Advice for dealing with hair loss?


Question from Phantom: I knew to expect hair loss, but I really wasn't prepared for how I'd feel about it - it's so obvious, and it's scaring my kids. Any advice for me, and other women who have to go through this?
Answers - Marisa Weiss, M.D. When it comes to the people in your life, including the children in your life, realize that hair loss can also be traumatic for them. I had a patient recently whose children and whose children's friends thought that my patient had a "hair disease." They didn't see or understand the whole breast cancer problem—all they could see was that she had lost her hair—so she overhead them talking about her having a disease of her hair. This was very interesting to me because sometimes the obvious things take on more significance than the things that are concealed.
Mary Gail Mercurio This goes back to a point we made earlier about how the hair loss often heralds to everyone around the patient that there is some problem whereas no one knew about the breast biopsy or the loss of the breast. This takes me back to Ronda's comments about being proactive. There are wonderful wigs out there now and they are incredibly naturally appearing. Many of my patients, even when their hair grows back, don't want to give up that wig because it makes their life so simple. They appreciate how natural it looks and they don't have to be concerned about their hair and can focus on other aspects of their life.
Ronda Gates, M.S., R.Ph. It is easy to put on a wig and go. Amazing how my friends have learned to simplify their lives. Another interesting point is that for the process of chemotherapy where hair loss is for a short period of time, there is not a need, in my opinion, of getting natural hair. Synthetic hair will work well for a short period of time. It is less expensive and can be styled any way you like, whether you mimic your natural hair or a new spectacular you.
Marisa Weiss, M.D. I agree that synthetic hair is a much better buy. It is very cheap. You can get a very good wig from Paula's Wigs for $50 that holds up throughout the 6-month period of time that you are without a good head of your hair. The human hair wigs, as Ronda said, are very expensive; they have price tags between $900 and $3,000. They look great in the beginning but they can look very shabby and lifeless after only a few months. Human hair needs natural oils to maintain its luster—when it is in a wig, it doesn't get those natural oils. I also recommend my patients choose a slightly lighter color than their own natural color. This is because the contrast is less harsh against your skin when you are going through chemotherapy and your complexion may be pale. At that time, a dark wig color can accentuate that contrast.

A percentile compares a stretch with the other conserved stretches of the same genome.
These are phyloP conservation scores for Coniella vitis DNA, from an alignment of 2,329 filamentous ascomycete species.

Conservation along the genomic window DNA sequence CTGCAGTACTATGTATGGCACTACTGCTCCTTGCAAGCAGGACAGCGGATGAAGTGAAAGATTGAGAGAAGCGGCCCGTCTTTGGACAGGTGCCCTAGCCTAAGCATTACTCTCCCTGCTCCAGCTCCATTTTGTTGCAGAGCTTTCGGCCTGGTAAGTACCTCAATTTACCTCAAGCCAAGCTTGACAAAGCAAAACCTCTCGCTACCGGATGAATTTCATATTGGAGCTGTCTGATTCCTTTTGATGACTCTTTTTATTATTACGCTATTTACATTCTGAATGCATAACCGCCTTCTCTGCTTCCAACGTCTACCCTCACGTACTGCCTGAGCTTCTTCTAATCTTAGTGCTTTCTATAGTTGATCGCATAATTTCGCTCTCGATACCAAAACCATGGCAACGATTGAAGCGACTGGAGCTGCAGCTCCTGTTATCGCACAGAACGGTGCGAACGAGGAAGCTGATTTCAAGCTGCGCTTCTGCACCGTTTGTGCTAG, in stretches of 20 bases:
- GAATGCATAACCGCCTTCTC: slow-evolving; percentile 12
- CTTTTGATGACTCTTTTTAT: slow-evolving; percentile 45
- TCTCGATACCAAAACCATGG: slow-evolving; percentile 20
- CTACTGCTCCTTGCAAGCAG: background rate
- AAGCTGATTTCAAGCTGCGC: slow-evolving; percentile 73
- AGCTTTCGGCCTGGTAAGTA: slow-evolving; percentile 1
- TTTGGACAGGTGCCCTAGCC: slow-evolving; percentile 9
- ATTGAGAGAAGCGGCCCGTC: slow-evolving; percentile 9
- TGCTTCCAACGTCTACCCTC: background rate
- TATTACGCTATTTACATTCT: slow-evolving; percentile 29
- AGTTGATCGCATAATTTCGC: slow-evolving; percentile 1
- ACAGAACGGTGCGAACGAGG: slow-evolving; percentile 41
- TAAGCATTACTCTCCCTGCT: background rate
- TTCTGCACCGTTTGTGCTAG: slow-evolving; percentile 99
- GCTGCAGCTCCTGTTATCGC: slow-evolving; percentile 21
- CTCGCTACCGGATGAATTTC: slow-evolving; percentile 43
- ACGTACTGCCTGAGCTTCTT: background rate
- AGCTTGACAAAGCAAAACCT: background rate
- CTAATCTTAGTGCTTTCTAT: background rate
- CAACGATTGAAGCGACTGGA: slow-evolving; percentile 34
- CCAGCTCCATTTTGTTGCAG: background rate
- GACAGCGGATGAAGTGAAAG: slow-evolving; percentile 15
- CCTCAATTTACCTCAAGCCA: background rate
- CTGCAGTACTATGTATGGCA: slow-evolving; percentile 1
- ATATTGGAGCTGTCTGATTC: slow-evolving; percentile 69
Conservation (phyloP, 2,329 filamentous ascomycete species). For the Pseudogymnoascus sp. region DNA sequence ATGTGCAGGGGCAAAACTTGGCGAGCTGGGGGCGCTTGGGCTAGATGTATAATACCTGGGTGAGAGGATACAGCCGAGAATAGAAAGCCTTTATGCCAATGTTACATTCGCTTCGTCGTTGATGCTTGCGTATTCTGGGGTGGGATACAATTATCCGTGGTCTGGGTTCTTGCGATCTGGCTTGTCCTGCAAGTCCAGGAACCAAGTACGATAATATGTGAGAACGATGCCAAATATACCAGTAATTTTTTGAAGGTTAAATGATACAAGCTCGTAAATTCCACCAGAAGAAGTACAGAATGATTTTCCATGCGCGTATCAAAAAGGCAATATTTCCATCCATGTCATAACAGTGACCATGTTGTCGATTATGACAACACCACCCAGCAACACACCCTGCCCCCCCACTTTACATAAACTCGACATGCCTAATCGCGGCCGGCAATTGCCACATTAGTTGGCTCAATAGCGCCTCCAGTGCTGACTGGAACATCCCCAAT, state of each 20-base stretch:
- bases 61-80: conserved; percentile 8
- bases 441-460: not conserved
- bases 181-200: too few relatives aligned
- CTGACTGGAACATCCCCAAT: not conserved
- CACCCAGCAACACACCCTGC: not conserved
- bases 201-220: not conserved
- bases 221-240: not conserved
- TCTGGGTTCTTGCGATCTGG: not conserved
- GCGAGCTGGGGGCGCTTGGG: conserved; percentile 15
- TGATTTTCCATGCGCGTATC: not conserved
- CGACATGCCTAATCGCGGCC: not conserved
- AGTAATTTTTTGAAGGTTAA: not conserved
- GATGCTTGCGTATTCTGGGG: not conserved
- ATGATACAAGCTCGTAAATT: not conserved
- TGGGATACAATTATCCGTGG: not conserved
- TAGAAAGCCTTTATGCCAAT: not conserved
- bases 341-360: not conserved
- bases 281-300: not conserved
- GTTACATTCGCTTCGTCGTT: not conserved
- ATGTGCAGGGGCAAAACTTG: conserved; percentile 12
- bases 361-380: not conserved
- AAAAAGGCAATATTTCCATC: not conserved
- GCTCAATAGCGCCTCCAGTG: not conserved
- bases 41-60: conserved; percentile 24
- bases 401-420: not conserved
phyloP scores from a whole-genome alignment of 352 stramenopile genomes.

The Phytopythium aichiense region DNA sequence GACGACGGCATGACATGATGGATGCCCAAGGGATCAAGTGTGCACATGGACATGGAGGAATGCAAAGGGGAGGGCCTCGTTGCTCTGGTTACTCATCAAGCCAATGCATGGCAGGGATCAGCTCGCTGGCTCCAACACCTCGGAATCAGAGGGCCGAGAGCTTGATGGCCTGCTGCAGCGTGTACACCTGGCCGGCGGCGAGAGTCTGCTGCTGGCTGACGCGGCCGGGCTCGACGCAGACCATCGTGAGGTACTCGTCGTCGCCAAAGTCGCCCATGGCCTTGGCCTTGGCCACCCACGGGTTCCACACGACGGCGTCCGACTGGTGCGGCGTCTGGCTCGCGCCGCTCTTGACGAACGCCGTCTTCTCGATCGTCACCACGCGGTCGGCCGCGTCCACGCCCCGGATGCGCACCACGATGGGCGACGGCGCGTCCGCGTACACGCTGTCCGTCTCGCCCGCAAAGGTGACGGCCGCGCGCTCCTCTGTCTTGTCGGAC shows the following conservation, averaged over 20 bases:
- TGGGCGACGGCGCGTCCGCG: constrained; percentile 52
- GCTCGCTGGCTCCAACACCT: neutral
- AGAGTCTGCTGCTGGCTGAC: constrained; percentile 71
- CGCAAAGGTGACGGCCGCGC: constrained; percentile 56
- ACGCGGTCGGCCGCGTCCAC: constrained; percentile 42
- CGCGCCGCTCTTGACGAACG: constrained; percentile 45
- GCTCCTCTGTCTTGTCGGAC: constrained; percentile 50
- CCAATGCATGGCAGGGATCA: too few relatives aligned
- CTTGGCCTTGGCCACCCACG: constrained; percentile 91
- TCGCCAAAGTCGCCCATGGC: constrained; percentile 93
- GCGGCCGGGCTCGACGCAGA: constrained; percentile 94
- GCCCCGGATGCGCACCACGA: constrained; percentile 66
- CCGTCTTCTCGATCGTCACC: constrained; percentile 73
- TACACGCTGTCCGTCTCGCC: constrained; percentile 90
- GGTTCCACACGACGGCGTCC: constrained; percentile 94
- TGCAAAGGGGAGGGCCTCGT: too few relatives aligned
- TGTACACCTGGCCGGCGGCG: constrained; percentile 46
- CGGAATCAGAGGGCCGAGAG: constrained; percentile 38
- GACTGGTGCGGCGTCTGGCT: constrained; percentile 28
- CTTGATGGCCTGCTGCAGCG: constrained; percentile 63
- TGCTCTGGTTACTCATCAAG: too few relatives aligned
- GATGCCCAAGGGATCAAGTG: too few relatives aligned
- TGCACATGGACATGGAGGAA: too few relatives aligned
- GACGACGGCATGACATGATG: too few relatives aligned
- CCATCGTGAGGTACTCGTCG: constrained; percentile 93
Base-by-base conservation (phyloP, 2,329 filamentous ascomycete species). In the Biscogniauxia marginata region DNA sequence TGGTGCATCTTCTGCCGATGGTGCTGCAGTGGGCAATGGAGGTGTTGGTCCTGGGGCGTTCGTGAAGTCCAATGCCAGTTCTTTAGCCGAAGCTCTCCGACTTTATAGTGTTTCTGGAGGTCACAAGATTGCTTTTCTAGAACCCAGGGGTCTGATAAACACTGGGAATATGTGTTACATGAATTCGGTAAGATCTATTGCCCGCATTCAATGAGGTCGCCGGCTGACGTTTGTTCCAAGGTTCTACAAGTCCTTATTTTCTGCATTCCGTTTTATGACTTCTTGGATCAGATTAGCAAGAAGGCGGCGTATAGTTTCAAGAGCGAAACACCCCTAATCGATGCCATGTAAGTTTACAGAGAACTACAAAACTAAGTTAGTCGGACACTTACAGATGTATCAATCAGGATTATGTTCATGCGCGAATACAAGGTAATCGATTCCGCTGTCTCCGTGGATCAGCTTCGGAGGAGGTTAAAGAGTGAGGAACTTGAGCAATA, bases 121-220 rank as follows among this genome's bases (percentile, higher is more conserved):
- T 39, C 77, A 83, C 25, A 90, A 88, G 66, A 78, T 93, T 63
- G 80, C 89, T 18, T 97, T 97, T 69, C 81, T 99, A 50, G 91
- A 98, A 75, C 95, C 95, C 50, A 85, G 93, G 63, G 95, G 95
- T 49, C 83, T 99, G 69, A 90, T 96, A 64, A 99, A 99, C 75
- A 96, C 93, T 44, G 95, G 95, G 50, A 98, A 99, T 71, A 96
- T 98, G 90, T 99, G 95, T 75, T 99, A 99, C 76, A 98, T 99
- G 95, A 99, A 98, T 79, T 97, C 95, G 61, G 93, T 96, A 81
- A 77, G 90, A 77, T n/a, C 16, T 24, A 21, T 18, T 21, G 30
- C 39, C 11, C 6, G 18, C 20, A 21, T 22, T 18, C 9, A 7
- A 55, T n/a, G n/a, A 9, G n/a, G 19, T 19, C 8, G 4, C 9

Mary Gail Mercurio Which is a nice way to lead into thinking about your complexion, because it does indeed lose some of its luster.
Ronda Gates, M.S., R.Ph. Consider again having a party of friends at a wig store, where all of you can try on a variety of wigs and again share an experience with your sisters.

On Wednesday, August 15, 2001, our Ask-the-Expert Online Conference was called No Hair, New Hair, Skin Care. Mary Gail Mercurio, M.D., Ronda Gates, M.S., R.Ph., and Marisa Weiss, M.D. answered your questions on the physical side effects of breast cancer treatment, and what you can do about them.

The materials presented in these conferences do not necessarily reflect the views of Breastcancer.org. A qualified healthcare professional should be consulted before using any therapeutic product or regimen discussed. All readers should verify all information and data before employing any therapies described here.

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